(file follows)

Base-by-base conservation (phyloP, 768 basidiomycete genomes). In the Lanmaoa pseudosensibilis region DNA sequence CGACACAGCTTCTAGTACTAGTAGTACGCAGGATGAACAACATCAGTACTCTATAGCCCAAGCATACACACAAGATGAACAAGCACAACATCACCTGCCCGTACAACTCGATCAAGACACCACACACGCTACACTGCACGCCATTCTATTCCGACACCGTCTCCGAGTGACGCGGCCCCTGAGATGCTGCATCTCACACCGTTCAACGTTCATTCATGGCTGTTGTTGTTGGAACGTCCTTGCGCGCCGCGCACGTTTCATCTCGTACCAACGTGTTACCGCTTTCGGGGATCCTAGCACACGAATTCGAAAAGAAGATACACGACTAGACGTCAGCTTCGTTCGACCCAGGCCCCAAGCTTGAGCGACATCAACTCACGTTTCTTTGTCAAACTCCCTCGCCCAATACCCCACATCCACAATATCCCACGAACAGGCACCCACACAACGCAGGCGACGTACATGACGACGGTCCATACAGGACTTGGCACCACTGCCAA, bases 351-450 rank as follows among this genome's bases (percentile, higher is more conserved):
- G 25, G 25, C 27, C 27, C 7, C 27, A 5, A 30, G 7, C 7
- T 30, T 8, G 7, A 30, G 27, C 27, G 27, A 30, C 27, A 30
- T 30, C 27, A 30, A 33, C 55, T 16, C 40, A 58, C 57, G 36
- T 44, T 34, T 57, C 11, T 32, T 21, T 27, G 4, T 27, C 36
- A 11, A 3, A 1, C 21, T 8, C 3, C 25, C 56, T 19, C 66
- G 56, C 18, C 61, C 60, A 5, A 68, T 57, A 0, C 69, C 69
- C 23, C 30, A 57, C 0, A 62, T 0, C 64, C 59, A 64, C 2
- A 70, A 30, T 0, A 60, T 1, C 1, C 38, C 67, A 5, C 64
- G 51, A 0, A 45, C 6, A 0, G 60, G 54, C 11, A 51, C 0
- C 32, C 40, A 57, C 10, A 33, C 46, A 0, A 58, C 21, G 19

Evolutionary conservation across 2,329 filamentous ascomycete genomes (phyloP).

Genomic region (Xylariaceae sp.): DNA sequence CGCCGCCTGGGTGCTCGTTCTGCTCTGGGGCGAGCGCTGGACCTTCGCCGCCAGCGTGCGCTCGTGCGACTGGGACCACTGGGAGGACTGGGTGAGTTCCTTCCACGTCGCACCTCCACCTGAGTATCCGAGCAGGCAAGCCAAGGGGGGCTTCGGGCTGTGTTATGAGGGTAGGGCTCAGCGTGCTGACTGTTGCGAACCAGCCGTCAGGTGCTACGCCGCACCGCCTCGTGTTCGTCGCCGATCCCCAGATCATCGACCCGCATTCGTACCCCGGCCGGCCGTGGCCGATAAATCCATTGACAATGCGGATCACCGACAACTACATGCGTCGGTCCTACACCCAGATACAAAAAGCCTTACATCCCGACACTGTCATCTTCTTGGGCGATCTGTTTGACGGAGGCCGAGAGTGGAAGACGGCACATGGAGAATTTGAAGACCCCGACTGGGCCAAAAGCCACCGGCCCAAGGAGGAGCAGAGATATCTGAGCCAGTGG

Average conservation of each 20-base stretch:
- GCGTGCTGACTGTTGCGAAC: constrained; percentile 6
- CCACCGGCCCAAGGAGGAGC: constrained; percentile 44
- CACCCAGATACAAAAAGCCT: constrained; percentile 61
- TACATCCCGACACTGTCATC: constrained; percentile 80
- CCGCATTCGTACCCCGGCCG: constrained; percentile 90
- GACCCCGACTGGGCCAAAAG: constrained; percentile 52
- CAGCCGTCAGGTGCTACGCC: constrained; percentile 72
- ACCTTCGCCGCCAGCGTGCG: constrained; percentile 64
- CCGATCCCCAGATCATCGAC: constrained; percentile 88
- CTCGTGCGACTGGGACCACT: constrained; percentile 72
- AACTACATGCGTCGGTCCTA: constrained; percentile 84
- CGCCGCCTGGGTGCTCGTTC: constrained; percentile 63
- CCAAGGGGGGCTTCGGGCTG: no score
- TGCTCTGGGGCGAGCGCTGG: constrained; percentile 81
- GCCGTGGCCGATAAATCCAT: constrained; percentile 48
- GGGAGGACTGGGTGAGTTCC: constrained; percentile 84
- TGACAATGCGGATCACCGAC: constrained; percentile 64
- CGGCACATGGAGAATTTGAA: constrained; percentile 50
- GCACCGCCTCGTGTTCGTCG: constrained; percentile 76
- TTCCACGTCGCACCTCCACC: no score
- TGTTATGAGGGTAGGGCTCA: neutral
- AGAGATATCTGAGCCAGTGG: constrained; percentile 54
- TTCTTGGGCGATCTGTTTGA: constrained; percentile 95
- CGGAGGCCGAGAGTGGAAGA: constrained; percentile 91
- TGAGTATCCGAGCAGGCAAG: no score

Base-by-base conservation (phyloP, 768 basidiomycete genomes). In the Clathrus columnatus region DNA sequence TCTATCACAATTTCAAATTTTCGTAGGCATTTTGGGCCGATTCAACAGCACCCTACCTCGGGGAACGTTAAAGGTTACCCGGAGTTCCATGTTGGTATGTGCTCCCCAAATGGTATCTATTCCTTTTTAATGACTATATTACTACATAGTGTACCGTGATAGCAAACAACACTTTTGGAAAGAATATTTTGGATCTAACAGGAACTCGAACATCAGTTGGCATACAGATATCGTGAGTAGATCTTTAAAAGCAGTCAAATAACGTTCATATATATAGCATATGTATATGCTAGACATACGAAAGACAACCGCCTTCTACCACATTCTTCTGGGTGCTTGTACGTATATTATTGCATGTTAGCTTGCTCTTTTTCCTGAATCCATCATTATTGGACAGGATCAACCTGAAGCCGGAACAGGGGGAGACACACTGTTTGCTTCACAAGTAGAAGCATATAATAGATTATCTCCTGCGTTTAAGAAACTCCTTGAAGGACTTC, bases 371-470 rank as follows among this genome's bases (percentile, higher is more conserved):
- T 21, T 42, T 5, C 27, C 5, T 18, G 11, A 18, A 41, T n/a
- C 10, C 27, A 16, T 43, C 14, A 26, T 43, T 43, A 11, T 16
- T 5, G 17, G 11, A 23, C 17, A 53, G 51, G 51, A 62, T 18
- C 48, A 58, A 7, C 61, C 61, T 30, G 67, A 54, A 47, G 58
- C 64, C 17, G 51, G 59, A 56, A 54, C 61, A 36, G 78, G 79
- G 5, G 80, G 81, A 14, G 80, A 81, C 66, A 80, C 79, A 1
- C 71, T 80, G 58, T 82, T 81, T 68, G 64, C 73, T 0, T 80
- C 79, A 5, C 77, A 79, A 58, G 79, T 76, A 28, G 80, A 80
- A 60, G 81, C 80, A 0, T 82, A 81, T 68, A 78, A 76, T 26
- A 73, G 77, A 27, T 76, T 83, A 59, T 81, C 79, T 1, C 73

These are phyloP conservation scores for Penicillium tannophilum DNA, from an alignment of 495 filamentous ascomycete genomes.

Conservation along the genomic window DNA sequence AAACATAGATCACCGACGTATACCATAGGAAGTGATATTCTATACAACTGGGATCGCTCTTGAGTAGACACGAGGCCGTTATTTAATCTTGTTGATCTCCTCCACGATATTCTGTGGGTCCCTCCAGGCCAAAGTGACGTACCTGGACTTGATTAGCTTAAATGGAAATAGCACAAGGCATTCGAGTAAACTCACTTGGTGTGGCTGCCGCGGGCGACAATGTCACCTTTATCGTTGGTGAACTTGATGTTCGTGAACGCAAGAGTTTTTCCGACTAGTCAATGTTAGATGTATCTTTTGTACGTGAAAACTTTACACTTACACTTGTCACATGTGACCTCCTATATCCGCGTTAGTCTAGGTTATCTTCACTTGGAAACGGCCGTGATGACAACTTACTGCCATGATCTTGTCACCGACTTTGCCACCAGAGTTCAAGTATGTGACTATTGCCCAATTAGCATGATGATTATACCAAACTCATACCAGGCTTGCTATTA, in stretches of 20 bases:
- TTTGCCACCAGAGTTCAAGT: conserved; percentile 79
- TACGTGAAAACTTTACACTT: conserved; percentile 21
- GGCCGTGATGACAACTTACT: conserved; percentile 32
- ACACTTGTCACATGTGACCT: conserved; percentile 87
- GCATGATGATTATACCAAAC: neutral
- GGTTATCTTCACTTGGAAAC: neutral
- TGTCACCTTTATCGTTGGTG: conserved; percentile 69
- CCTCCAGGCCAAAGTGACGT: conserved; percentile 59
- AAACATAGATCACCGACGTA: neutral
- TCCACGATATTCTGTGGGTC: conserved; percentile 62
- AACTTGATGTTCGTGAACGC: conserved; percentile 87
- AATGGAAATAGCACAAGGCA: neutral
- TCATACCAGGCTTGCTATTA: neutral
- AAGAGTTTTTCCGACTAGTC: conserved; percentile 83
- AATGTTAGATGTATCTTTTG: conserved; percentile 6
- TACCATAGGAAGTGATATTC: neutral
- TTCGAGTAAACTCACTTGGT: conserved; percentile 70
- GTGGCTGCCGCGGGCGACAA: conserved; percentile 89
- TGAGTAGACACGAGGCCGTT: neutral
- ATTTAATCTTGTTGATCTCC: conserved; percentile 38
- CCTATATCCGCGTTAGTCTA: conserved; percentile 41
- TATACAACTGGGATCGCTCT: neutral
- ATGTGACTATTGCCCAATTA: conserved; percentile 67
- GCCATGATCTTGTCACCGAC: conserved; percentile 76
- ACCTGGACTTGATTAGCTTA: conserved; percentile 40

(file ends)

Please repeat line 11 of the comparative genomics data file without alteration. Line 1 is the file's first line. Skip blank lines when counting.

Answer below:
- C 32, C 40, A 57, C 10, A 33, C 46, A 0, A 58, C 21, G 19